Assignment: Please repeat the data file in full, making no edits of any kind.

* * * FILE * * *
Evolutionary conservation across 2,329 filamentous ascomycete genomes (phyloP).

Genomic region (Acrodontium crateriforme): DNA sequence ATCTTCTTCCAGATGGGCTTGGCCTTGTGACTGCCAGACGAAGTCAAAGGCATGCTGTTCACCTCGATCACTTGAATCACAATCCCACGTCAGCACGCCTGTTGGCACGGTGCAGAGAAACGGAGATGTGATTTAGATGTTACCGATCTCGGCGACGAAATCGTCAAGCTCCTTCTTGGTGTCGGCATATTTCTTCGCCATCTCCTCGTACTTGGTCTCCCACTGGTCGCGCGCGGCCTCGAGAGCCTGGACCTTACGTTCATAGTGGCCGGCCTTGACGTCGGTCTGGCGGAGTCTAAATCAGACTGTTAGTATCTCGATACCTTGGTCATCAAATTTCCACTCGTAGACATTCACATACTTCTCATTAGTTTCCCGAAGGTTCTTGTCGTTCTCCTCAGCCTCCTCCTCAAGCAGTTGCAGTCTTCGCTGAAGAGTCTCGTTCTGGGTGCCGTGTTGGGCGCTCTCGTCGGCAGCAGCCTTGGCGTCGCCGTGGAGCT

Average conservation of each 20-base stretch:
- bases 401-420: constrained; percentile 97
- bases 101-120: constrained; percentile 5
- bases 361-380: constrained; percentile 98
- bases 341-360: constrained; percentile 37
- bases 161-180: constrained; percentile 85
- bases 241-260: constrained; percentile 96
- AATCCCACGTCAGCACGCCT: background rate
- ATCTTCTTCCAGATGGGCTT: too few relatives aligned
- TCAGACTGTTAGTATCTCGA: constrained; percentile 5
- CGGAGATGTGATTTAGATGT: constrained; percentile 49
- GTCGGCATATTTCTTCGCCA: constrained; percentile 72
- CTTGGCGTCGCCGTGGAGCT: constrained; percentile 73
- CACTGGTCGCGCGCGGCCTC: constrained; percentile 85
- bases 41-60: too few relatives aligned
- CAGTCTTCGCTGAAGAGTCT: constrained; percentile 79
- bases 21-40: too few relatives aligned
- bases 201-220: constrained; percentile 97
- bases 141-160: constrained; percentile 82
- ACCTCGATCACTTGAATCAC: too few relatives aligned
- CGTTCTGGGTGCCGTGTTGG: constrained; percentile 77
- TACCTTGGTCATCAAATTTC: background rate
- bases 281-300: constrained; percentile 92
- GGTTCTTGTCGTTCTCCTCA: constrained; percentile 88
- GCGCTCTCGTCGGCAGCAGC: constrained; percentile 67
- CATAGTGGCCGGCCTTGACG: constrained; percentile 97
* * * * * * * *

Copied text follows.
Evolutionary conservation across 2,329 filamentous ascomycete genomes (phyloP).

Genomic region (Acrodontium crateriforme): DNA sequence ATCTTCTTCCAGATGGGCTTGGCCTTGTGACTGCCAGACGAAGTCAAAGGCATGCTGTTCACCTCGATCACTTGAATCACAATCCCACGTCAGCACGCCTGTTGGCACGGTGCAGAGAAACGGAGATGTGATTTAGATGTTACCGATCTCGGCGACGAAATCGTCAAGCTCCTTCTTGGTGTCGGCATATTTCTTCGCCATCTCCTCGTACTTGGTCTCCCACTGGTCGCGCGCGGCCTCGAGAGCCTGGACCTTACGTTCATAGTGGCCGGCCTTGACGTCGGTCTGGCGGAGTCTAAATCAGACTGTTAGTATCTCGATACCTTGGTCATCAAATTTCCACTCGTAGACATTCACATACTTCTCATTAGTTTCCCGAAGGTTCTTGTCGTTCTCCTCAGCCTCCTCCTCAAGCAGTTGCAGTCTTCGCTGAAGAGTCTCGTTCTGGGTGCCGTGTTGGGCGCTCTCGTCGGCAGCAGCCTTGGCGTCGCCGTGGAGCT

Average conservation of each 20-base stretch:
- bases 401-420: constrained; percentile 97
- bases 101-120: constrained; percentile 5
- bases 361-380: constrained; percentile 98
- bases 341-360: constrained; percentile 37
- bases 161-180: constrained; percentile 85
- bases 241-260: constrained; percentile 96
- AATCCCACGTCAGCACGCCT: background rate
- ATCTTCTTCCAGATGGGCTT: too few relatives aligned
- TCAGACTGTTAGTATCTCGA: constrained; percentile 5
- CGGAGATGTGATTTAGATGT: constrained; percentile 49
- GTCGGCATATTTCTTCGCCA: constrained; percentile 72
- CTTGGCGTCGCCGTGGAGCT: constrained; percentile 73
- CACTGGTCGCGCGCGGCCTC: constrained; percentile 85
- bases 41-60: too few relatives aligned
- CAGTCTTCGCTGAAGAGTCT: constrained; percentile 79
- bases 21-40: too few relatives aligned
- bases 201-220: constrained; percentile 97
- bases 141-160: constrained; percentile 82
- ACCTCGATCACTTGAATCAC: too few relatives aligned
- CGTTCTGGGTGCCGTGTTGG: constrained; percentile 77
- TACCTTGGTCATCAAATTTC: background rate
- bases 281-300: constrained; percentile 92
- GGTTCTTGTCGTTCTCCTCA: constrained; percentile 88
- GCGCTCTCGTCGGCAGCAGC: constrained; percentile 67
- CATAGTGGCCGGCCTTGACG: constrained; percentile 97